Evaluating coral trophic strategies using fatty acid composition and indices


Authors: Veronica Z. Radice aff001;  Michael T. Brett aff003;  Brian Fry aff004;  Michael D. Fox aff005;  Ove Hoegh-Guldberg aff001;  Sophie G. Dove aff001
Authors place of work: Australian Research Council Centre of Excellence for Coral Reef Studies, The University of Queensland, St. Lucia, Queensland, Australia aff001;  School of Biological Sciences, The University of Queensland, St. Lucia, Queensland, Australia aff002;  Department of Civil and Environmental Engineering, University of Washington, Seattle, Washington, United States of America aff003;  Australian Rivers Institute, Griffith University, Nathan, Queensland, Australia aff004;  Department of Geology and Geophysics, Woods Hole Oceanographic Institution, Woods Hole, Massachusetts, United States of America aff005
Published in the journal: PLoS ONE 14(9)
Category: Research Article
doi: 10.1371/journal.pone.0222327

Summary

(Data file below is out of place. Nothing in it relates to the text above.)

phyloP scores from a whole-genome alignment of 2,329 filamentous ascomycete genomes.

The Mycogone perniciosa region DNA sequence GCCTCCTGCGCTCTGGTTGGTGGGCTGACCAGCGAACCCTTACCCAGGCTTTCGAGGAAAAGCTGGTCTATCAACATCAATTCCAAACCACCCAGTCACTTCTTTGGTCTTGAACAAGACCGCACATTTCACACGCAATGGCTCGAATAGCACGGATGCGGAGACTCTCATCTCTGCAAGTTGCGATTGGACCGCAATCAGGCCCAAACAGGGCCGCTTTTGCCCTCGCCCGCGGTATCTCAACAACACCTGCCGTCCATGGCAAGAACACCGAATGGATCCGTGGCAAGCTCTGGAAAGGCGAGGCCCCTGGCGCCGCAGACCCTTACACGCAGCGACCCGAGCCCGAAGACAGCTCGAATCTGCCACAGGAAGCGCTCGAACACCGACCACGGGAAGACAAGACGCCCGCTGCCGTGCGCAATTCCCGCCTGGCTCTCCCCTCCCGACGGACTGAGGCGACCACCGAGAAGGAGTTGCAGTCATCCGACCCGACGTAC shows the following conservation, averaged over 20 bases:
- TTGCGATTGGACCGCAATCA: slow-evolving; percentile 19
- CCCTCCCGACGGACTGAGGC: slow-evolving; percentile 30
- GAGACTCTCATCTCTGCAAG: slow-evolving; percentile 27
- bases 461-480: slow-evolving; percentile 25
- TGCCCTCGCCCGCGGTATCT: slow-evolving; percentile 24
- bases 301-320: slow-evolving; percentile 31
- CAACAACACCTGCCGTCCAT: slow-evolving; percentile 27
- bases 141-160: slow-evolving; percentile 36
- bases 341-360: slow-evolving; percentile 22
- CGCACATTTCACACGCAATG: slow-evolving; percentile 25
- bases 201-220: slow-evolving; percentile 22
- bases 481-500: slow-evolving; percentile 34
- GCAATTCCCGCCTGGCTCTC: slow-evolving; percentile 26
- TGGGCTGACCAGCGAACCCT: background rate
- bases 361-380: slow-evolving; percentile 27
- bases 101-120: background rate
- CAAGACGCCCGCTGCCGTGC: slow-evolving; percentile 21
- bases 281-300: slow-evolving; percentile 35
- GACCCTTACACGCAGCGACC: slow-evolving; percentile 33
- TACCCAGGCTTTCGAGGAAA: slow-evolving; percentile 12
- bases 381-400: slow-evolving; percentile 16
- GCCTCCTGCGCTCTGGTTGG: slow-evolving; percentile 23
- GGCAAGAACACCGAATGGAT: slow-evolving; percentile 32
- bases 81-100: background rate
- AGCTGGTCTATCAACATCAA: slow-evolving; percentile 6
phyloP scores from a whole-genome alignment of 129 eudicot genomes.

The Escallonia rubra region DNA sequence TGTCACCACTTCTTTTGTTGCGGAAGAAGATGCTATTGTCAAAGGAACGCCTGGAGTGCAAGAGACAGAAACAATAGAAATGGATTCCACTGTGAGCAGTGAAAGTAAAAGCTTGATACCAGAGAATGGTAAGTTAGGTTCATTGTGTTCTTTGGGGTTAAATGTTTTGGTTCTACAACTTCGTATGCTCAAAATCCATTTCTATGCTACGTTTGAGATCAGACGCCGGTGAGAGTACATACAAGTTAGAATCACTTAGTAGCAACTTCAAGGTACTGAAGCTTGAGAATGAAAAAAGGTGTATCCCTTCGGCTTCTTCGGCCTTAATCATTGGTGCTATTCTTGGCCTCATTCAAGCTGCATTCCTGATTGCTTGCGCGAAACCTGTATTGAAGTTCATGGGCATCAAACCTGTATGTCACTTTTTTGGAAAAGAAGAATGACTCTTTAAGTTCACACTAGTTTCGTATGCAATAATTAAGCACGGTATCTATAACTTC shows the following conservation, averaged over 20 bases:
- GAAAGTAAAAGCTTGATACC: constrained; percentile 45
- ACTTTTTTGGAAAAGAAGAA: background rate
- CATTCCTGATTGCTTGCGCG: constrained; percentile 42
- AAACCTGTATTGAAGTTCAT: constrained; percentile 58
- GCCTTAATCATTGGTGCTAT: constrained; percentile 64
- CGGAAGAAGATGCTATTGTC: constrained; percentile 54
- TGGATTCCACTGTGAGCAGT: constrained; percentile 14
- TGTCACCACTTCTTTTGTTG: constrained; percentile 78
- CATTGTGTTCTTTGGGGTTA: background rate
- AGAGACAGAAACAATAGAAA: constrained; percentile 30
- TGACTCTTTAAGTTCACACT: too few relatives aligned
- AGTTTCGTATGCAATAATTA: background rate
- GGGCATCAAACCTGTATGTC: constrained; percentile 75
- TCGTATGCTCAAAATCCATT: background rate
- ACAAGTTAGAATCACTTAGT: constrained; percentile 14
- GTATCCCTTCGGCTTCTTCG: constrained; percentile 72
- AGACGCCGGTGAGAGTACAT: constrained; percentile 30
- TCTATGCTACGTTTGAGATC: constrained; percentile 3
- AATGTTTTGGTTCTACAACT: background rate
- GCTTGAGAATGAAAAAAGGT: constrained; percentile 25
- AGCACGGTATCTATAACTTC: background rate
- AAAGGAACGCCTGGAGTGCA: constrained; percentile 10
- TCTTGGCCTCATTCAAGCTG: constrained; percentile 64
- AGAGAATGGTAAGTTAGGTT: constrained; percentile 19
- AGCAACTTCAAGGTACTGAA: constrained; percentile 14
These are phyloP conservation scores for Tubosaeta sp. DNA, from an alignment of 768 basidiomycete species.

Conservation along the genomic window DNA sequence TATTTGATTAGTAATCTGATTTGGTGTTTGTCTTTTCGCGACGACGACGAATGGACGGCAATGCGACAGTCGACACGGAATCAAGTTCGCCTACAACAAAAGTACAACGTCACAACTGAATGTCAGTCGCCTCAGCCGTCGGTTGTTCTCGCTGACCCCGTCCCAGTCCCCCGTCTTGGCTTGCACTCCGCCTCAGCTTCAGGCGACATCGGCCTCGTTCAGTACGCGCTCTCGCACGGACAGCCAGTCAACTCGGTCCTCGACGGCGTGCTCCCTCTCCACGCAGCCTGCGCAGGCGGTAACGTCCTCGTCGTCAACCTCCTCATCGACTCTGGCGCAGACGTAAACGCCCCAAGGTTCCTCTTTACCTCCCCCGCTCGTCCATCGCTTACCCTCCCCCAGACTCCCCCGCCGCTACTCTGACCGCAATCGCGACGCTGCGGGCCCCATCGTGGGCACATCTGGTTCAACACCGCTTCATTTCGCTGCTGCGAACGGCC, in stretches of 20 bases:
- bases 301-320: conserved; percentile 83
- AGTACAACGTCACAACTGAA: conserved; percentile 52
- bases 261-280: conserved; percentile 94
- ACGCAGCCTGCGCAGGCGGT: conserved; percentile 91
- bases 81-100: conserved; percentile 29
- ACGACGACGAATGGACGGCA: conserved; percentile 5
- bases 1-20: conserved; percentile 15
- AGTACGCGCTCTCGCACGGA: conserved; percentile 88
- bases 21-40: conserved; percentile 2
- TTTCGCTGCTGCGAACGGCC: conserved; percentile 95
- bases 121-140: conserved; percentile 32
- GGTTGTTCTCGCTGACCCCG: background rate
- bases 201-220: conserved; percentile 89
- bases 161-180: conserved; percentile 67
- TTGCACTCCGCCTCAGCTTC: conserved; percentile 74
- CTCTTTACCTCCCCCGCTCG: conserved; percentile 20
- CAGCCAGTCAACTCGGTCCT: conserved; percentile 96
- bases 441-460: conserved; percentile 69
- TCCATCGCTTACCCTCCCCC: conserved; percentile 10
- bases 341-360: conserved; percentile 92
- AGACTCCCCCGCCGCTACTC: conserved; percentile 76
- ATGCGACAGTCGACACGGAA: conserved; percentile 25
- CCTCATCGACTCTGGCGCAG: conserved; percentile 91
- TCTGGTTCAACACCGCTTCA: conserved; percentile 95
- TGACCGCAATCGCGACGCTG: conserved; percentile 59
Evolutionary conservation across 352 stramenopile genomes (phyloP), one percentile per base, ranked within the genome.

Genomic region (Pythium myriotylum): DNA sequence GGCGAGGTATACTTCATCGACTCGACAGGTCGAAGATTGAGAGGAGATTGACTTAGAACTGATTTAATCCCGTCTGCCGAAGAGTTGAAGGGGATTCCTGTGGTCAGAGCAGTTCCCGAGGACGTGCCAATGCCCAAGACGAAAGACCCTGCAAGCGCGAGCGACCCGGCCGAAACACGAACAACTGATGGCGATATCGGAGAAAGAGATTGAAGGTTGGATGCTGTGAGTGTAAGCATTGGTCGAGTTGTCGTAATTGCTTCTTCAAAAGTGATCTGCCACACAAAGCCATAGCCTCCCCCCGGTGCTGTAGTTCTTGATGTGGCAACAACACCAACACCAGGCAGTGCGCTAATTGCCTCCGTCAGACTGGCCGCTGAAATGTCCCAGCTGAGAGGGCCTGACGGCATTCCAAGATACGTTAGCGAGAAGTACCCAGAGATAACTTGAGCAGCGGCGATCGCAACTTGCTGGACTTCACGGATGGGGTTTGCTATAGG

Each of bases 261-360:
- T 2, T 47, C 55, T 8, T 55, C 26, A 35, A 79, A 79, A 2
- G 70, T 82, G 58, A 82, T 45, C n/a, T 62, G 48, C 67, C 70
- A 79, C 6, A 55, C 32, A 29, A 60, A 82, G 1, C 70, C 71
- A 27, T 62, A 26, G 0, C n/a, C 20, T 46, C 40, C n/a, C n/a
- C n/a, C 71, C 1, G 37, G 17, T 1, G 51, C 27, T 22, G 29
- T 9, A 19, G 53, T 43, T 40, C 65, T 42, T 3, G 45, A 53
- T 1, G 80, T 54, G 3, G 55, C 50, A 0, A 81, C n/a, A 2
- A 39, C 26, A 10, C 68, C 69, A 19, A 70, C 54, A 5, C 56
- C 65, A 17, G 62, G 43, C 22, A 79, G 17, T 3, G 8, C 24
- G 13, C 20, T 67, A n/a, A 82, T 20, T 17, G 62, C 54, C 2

The ecological success of shallow water reef-building corals has been linked to the symbiosis between the coral host and its dinoflagellate symbionts (herein ‘symbionts’). As mixotrophs, symbiotic corals depend on nutrients 1) transferred from their photosynthetic symbionts (autotrophy) and 2) acquired by host feeding on particulate organic resources (heterotrophy). However, coral species differ in the extent to which they depend on heterotrophy for nutrition and these differences are typically poorly defined. Here, a multi-tracer fatty acid approach was used to evaluate the trophic strategies of three species of common reef-building coral (Galaxea fascicularis, Pachyseris speciosa, and Pocillopora verrucosa) whose trophic strategies had previously been identified using carbon stable isotopes. The composition and various indices of fatty acids were compared to examine the relative contribution of symbiont autotrophy and host heterotrophy in coral energy acquisition. A linear discriminant analysis (LDA) was used to estimate the contribution of polyunsaturated fatty acids (PUFA) derived from various potential sources to the coral hosts. The total fatty acid composition and fatty acid indices revealed differences between the more heterotrophic (P. verrucosa) and more autotrophic (P. speciosa) coral hosts, with the coral host G. fascicularis showing overlap with the other two species and greater variability overall. For the more heterotrophic P. verrucosa, the fatty acid indices and LDA results both indicated a greater proportion of copepod-derived fatty acids compared to the other coral species. Overall, the LDA estimated that PUFA derived from particulate resources (e.g., copepods and diatoms) comprised a greater proportion of coral host PUFA in contrast to the lower proportion of symbiont-derived PUFA. These estimates provide insight into the importance of heterotrophy in coral nutrition, especially in productive reef systems. The study supports carbon stable isotope results and demonstrates the utility of fatty acid analyses for exploring the trophic strategies of reef-building corals.